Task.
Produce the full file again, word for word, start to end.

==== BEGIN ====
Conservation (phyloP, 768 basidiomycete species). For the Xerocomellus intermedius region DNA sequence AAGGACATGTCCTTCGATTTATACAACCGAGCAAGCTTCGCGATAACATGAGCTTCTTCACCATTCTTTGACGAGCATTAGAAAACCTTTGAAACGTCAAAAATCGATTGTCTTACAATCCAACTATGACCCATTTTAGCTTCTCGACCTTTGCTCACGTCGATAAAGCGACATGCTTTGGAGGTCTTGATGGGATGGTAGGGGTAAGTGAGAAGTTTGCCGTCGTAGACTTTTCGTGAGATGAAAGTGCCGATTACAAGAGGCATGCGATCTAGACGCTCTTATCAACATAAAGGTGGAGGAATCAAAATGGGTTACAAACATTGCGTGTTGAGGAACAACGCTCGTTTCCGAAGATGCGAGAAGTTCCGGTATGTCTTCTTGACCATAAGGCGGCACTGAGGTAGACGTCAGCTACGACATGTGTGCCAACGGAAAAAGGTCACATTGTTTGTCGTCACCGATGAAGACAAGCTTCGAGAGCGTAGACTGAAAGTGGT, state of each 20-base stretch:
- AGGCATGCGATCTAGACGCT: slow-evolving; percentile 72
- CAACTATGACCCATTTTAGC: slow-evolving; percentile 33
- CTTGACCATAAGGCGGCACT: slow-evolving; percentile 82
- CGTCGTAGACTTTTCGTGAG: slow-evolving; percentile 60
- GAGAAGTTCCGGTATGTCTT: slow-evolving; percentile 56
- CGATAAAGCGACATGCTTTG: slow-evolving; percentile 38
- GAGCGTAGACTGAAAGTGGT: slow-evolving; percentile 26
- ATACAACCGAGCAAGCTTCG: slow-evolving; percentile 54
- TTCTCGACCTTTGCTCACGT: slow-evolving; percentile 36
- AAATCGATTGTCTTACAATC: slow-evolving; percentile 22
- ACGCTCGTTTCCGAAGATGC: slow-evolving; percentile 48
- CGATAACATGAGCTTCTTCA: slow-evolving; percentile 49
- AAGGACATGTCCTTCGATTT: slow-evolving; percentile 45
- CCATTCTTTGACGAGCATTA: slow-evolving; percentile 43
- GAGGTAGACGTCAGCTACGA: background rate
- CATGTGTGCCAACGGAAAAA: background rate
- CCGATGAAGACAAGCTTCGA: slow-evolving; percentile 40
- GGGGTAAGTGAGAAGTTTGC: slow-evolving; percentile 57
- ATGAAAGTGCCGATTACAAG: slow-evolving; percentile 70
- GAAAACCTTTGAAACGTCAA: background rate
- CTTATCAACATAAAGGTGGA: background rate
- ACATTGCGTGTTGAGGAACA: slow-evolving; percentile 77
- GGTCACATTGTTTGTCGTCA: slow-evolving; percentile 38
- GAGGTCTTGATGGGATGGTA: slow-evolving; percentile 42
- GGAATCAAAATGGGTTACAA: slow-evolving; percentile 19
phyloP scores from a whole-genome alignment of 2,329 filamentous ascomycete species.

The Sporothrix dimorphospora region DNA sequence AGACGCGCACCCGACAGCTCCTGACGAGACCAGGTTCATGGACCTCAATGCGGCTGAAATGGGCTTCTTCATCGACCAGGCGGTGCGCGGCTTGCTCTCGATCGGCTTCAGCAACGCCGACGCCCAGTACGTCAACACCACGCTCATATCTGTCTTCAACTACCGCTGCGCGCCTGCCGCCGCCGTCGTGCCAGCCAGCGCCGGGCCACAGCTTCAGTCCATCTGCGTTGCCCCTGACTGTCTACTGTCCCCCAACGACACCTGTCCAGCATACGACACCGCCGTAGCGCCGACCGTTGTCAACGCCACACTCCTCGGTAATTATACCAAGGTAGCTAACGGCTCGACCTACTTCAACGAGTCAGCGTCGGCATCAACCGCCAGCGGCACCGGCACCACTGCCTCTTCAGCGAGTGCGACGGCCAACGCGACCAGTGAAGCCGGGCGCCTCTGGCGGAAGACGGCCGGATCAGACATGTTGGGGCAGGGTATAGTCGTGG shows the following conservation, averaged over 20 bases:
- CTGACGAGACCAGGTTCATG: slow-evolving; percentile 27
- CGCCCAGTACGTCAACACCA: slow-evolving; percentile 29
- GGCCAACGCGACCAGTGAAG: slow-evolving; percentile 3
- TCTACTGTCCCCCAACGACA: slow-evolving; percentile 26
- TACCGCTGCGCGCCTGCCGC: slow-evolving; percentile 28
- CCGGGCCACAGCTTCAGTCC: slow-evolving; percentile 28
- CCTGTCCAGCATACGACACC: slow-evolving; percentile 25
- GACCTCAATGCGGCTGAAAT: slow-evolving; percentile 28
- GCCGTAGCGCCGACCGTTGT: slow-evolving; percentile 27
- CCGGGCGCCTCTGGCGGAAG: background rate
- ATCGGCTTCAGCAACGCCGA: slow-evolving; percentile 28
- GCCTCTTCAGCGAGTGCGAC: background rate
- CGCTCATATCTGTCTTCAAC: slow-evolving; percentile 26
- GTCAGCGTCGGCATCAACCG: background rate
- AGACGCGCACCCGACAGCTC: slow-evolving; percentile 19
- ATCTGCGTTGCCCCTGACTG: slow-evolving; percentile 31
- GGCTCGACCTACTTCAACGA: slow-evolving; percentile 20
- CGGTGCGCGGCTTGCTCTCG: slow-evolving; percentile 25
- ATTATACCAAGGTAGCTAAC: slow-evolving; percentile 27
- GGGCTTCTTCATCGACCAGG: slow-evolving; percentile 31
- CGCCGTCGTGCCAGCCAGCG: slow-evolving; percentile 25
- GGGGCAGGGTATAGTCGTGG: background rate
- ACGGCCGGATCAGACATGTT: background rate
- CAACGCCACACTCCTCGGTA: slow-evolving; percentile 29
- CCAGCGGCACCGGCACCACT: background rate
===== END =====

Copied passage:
Conservation (phyloP, 768 basidiomycete species). For the Xerocomellus intermedius region DNA sequence AAGGACATGTCCTTCGATTTATACAACCGAGCAAGCTTCGCGATAACATGAGCTTCTTCACCATTCTTTGACGAGCATTAGAAAACCTTTGAAACGTCAAAAATCGATTGTCTTACAATCCAACTATGACCCATTTTAGCTTCTCGACCTTTGCTCACGTCGATAAAGCGACATGCTTTGGAGGTCTTGATGGGATGGTAGGGGTAAGTGAGAAGTTTGCCGTCGTAGACTTTTCGTGAGATGAAAGTGCCGATTACAAGAGGCATGCGATCTAGACGCTCTTATCAACATAAAGGTGGAGGAATCAAAATGGGTTACAAACATTGCGTGTTGAGGAACAACGCTCGTTTCCGAAGATGCGAGAAGTTCCGGTATGTCTTCTTGACCATAAGGCGGCACTGAGGTAGACGTCAGCTACGACATGTGTGCCAACGGAAAAAGGTCACATTGTTTGTCGTCACCGATGAAGACAAGCTTCGAGAGCGTAGACTGAAAGTGGT, state of each 20-base stretch:
- AGGCATGCGATCTAGACGCT: slow-evolving; percentile 72
- CAACTATGACCCATTTTAGC: slow-evolving; percentile 33
- CTTGACCATAAGGCGGCACT: slow-evolving; percentile 82
- CGTCGTAGACTTTTCGTGAG: slow-evolving; percentile 60
- GAGAAGTTCCGGTATGTCTT: slow-evolving; percentile 56
- CGATAAAGCGACATGCTTTG: slow-evolving; percentile 38
- GAGCGTAGACTGAAAGTGGT: slow-evolving; percentile 26
- ATACAACCGAGCAAGCTTCG: slow-evolving; percentile 54
- TTCTCGACCTTTGCTCACGT: slow-evolving; percentile 36
- AAATCGATTGTCTTACAATC: slow-evolving; percentile 22
- ACGCTCGTTTCCGAAGATGC: slow-evolving; percentile 48
- CGATAACATGAGCTTCTTCA: slow-evolving; percentile 49
- AAGGACATGTCCTTCGATTT: slow-evolving; percentile 45
- CCATTCTTTGACGAGCATTA: slow-evolving; percentile 43
- GAGGTAGACGTCAGCTACGA: background rate
- CATGTGTGCCAACGGAAAAA: background rate
- CCGATGAAGACAAGCTTCGA: slow-evolving; percentile 40
- GGGGTAAGTGAGAAGTTTGC: slow-evolving; percentile 57
- ATGAAAGTGCCGATTACAAG: slow-evolving; percentile 70
- GAAAACCTTTGAAACGTCAA: background rate
- CTTATCAACATAAAGGTGGA: background rate
- ACATTGCGTGTTGAGGAACA: slow-evolving; percentile 77
- GGTCACATTGTTTGTCGTCA: slow-evolving; percentile 38
- GAGGTCTTGATGGGATGGTA: slow-evolving; percentile 42
- GGAATCAAAATGGGTTACAA: slow-evolving; percentile 19
phyloP scores from a whole-genome alignment of 2,329 filamentous ascomycete species.

The Sporothrix dimorphospora region DNA sequence AGACGCGCACCCGACAGCTCCTGACGAGACCAGGTTCATGGACCTCAATGCGGCTGAAATGGGCTTCTTCATCGACCAGGCGGTGCGCGGCTTGCTCTCGATCGGCTTCAGCAACGCCGACGCCCAGTACGTCAACACCACGCTCATATCTGTCTTCAACTACCGCTGCGCGCCTGCCGCCGCCGTCGTGCCAGCCAGCGCCGGGCCACAGCTTCAGTCCATCTGCGTTGCCCCTGACTGTCTACTGTCCCCCAACGACACCTGTCCAGCATACGACACCGCCGTAGCGCCGACCGTTGTCAACGCCACACTCCTCGGTAATTATACCAAGGTAGCTAACGGCTCGACCTACTTCAACGAGTCAGCGTCGGCATCAACCGCCAGCGGCACCGGCACCACTGCCTCTTCAGCGAGTGCGACGGCCAACGCGACCAGTGAAGCCGGGCGCCTCTGGCGGAAGACGGCCGGATCAGACATGTTGGGGCAGGGTATAGTCGTGG shows the following conservation, averaged over 20 bases:
- CTGACGAGACCAGGTTCATG: slow-evolving; percentile 27
- CGCCCAGTACGTCAACACCA: slow-evolving; percentile 29
- GGCCAACGCGACCAGTGAAG: slow-evolving; percentile 3
- TCTACTGTCCCCCAACGACA: slow-evolving; percentile 26
- TACCGCTGCGCGCCTGCCGC: slow-evolving; percentile 28
- CCGGGCCACAGCTTCAGTCC: slow-evolving; percentile 28
- CCTGTCCAGCATACGACACC: slow-evolving; percentile 25
- GACCTCAATGCGGCTGAAAT: slow-evolving; percentile 28
- GCCGTAGCGCCGACCGTTGT: slow-evolving; percentile 27
- CCGGGCGCCTCTGGCGGAAG: background rate
- ATCGGCTTCAGCAACGCCGA: slow-evolving; percentile 28
- GCCTCTTCAGCGAGTGCGAC: background rate
- CGCTCATATCTGTCTTCAAC: slow-evolving; percentile 26
- GTCAGCGTCGGCATCAACCG: background rate
- AGACGCGCACCCGACAGCTC: slow-evolving; percentile 19
- ATCTGCGTTGCCCCTGACTG: slow-evolving; percentile 31
- GGCTCGACCTACTTCAACGA: slow-evolving; percentile 20
- CGGTGCGCGGCTTGCTCTCG: slow-evolving; percentile 25
- ATTATACCAAGGTAGCTAAC: slow-evolving; percentile 27
- GGGCTTCTTCATCGACCAGG: slow-evolving; percentile 31
- CGCCGTCGTGCCAGCCAGCG: slow-evolving; percentile 25
- GGGGCAGGGTATAGTCGTGG: background rate
- ACGGCCGGATCAGACATGTT: background rate
- CAACGCCACACTCCTCGGTA: slow-evolving; percentile 29
- CCAGCGGCACCGGCACCACT: background rate